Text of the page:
Reading Into History Family Book Club: The Evolution of Calpurnia Tate by Jacqueline Kelly

Square photo: 
Jessica Shearer
Sun, April 6th, 2014 | 3:00 pm - 5:00 pm

Just before her 12th birthday, Calpurnia Tate, or Callie Vee, isn't quite ready to become a grown-up in her Texas town in 1899. Especially if it means doing housework instead of the scientific work she's been doing with her grandfather. At the book wrap, we will be joined by Jessica Shearer, an ornithological researcher at the American Museum of Natural History. We'll talk about what it meant to be a woman at the turn of the 20th century, the beginnings of evolutionary biology, and women in science today. Free with admission, ages 9-12 plus adults.

Ending the Epidemic: Science Advances on AIDS

Fri, May 31st, 2013 | 10:00 am

Event Details

Join a stellar panel as we examine the past, present, and future of the AIDS epidemic. With the rate of HIV infection on the rise once more in New York, it’s a critical time to explore the past missteps and victories in the battle against HIV and AIDS. We’ll also look ahead to the future and evaluate the most promising opportunities for breakthroughs.

Engineers of Victory: The Problem Solvers Who Turned the Tide in the Second World War

Paul Kennedy
Wed, May 29th, 2013 | 6:30 pm

Due to unforeseen circumstances, this program has been cancelled.



In January 1943, FDR and Winston Churchill convened in Casablanca to establish the Allied objectives: defeat the Nazi blitzkrieg; establish control over Europe’s sky and sea lanes; take the fight to the European mainland; and end Japan’s imperialism.

Larry Kramer and The Normal Heart

Larry Kramer
Tony Kushner (moderator)
Wed, June 26th, 2013 | 6:30 pm


Debuting in 1985, Larry Kramer’s award-winning play The Normal Heart encapsulated the fear, confusion, and outrage of the early years of the HIV/ AIDS crisis in New York City. In conjunction with the exhibition AIDS in New York: The First Five Years, this special program reflects on this critical period and the play’s lasting significance.

AIDS in New York: The First Five Years

Jun 7 2013 - Sep 15 2013

For those who lost partners, children, siblings, parents, and friends to HIV/AIDS in the later years of the twentieth century, the memory of grief, fear, and mystery which pervaded New York at the beginning of the epidemic remains vivid. But for many New Yorkers and others today, this early period from 1981 to 1985 is virtually unknown. The activist movements that changed the nation’s approach to catastrophic disease have overshadowed the panic of this period when a new and fatal enemy to public health was in its earliest stages and no one knew how to combat it.

A group advocating AIDS research marches down Fifth Avenue during the 14th annual Lesbian and Gay Pride parade in New York, June 27, 1983. Mario Suriani/Associated Press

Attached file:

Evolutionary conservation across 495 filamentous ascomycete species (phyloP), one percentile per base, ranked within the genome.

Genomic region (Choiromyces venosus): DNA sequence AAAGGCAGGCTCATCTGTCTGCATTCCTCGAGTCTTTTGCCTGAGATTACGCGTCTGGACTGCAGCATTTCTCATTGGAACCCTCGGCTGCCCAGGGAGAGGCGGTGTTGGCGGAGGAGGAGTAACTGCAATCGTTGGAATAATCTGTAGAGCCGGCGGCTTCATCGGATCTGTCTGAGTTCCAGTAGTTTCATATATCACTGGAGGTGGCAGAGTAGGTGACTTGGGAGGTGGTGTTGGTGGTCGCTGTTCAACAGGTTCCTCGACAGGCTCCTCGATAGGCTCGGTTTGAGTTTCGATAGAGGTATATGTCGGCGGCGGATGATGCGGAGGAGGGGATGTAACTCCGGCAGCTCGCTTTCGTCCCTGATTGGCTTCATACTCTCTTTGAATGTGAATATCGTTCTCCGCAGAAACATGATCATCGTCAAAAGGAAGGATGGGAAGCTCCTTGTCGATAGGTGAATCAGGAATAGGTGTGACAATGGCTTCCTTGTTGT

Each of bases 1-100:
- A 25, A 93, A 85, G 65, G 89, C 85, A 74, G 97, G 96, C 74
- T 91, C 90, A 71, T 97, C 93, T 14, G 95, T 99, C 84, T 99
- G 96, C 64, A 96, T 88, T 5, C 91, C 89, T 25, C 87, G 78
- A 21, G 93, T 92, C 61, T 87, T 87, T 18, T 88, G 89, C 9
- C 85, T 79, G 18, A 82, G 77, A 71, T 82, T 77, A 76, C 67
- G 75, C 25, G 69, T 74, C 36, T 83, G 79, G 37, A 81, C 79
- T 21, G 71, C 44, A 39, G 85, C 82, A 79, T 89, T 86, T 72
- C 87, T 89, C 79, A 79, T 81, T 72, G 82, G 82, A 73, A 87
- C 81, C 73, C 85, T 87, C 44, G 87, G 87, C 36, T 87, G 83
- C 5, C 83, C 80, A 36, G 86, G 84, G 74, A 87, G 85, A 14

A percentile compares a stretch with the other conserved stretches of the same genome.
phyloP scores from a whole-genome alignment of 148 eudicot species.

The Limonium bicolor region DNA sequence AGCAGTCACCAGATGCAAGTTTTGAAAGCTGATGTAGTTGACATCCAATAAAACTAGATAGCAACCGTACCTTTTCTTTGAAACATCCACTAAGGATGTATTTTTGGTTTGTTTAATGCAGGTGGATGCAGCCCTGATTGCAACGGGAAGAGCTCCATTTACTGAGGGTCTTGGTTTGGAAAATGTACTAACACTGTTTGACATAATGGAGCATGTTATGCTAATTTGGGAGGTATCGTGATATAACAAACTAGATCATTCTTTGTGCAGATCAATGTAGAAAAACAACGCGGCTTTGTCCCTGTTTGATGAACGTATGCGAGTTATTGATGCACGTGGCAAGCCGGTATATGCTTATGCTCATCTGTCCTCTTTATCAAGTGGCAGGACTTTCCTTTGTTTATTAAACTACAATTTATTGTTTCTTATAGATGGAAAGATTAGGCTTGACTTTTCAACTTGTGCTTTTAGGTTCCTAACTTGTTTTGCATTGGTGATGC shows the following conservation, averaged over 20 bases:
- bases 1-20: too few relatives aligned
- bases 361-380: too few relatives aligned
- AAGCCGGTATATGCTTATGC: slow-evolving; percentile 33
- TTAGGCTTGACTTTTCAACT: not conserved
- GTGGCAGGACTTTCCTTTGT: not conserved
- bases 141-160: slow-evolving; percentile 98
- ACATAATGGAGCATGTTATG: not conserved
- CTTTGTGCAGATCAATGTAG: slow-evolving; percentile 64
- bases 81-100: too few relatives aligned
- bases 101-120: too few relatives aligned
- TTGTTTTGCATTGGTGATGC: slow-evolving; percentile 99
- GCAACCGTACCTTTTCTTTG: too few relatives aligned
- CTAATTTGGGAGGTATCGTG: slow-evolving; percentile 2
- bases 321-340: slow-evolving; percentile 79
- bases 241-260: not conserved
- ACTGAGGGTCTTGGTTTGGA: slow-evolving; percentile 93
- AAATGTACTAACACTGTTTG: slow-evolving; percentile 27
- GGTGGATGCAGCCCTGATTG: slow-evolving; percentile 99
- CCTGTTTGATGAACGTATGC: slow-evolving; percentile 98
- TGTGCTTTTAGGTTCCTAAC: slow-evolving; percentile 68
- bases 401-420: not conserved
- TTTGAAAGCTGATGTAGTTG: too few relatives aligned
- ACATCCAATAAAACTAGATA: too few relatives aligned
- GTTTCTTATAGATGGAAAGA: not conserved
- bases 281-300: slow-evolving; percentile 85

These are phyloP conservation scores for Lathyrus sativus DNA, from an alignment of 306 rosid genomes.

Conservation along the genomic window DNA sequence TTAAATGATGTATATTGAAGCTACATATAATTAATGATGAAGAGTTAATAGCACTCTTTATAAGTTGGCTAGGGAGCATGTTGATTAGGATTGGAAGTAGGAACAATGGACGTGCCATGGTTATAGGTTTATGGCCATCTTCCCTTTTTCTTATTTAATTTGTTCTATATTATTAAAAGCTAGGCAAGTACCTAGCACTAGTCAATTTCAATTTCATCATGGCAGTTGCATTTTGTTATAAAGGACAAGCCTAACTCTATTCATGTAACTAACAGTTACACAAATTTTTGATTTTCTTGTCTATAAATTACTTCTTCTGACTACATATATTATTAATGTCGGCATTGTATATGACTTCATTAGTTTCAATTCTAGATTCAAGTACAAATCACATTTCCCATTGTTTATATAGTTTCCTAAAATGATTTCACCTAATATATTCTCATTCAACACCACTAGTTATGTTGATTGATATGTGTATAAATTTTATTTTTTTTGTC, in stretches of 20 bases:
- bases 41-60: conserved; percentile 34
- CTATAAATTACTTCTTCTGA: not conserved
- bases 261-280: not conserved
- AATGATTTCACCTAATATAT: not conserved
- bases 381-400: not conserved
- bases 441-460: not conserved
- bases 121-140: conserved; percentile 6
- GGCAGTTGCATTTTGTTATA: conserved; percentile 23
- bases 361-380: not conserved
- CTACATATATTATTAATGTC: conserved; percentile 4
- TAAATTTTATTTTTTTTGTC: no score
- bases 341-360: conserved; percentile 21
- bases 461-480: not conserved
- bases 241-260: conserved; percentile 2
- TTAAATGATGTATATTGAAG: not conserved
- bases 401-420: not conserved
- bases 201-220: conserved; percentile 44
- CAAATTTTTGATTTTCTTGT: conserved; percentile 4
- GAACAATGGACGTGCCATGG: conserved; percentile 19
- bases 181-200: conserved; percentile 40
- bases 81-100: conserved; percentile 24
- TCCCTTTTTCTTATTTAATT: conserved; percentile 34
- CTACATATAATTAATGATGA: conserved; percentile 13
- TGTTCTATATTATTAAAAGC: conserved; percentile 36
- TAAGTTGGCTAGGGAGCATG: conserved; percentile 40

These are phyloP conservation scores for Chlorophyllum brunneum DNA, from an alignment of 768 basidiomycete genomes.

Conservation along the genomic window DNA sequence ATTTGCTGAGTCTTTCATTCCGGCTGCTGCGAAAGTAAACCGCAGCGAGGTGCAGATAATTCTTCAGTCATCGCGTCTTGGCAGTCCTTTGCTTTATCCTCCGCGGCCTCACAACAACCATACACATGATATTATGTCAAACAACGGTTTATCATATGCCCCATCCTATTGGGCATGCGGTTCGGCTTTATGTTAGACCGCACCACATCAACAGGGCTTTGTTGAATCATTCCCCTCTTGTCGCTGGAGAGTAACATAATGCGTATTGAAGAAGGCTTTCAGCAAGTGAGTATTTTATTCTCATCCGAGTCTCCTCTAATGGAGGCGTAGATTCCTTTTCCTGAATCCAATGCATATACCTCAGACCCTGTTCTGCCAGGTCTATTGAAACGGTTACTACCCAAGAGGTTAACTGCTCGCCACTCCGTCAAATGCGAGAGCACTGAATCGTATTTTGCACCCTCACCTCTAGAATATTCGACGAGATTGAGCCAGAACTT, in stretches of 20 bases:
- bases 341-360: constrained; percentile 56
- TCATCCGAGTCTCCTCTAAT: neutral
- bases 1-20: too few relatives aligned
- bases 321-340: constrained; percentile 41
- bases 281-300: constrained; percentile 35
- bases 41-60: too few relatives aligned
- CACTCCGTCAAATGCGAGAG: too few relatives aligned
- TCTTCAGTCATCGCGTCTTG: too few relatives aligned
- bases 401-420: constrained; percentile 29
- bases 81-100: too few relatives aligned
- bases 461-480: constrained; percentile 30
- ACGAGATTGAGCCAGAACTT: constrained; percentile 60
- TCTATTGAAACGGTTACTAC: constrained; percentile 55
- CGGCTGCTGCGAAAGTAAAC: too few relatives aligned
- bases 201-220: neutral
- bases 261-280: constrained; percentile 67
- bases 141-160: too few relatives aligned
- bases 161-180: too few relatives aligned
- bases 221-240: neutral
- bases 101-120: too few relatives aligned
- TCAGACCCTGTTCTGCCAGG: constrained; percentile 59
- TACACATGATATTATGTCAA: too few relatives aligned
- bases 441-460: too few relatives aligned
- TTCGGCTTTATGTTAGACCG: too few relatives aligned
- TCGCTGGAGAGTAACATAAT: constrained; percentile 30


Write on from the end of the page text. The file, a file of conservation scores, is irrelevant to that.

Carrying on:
AIDS in New York: The First Five Years will explore the impact of the epidemic on personal lives, public health and medical practices, culture, and politics in New York City and the nation. Drawing from the archives of the New York Public Library, New York University, and the National Archive of LGBT History, the show will use posters, photographs, and artifacts to tell the story of the early years of AIDS in New York.


Business and Industry Collections


From small dry goods stores, commission merchants and tradesmen to large banks and shipping firms, business records make up an enormous segment of the collections and document New York’s growth as an economic center from the 17th into the 20th century. Noteworthy collections include correspondence of New Amsterdam merchant Govert Loockermans, and mercantile records of the Beekman, Hendricks and Leverich families, as well as Quaker merchant Isaac Hicks, Ogden, Ferguson and its related partnerships, Brown Brothers Harriman, John Jacob Astor's American Fur Company, and the records of the American Institute of the City of New York for the Encouragement of Science and Invention.


Breakthrough: The Dramatic Story of the Discovery of Insulin, a Traveling Panel Exhibition

The traveling version of the exhibition Breakthrough: The Dramatic Story of the Discovery of Insulin, which was on display at the New-York Historical Society from October 2010 through January 2011 chronicles the discovery of the world’s first miracle drug, the impact of this breakthrough, and the evolution of insulin production and diabetes patient care throughout the twentieth century.

Girl injecting herself with insulin (Lilly Girl), 1930. Photograph. Courtesy of Eli Lilly and Company Archives.

To lead visitors through this history, from the discovery of insulin in Toronto by Dr. Frederick Banting in 1921 and its first human trials in 1922 to its widespread use today, Breakthrough features reproductions from archives including those of the University of Toronto, Eli Lilly and Company, the Rockefeller Institute, the Joslin Clinic and the New York Academy of Medicine.

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Creative: Tronvig Group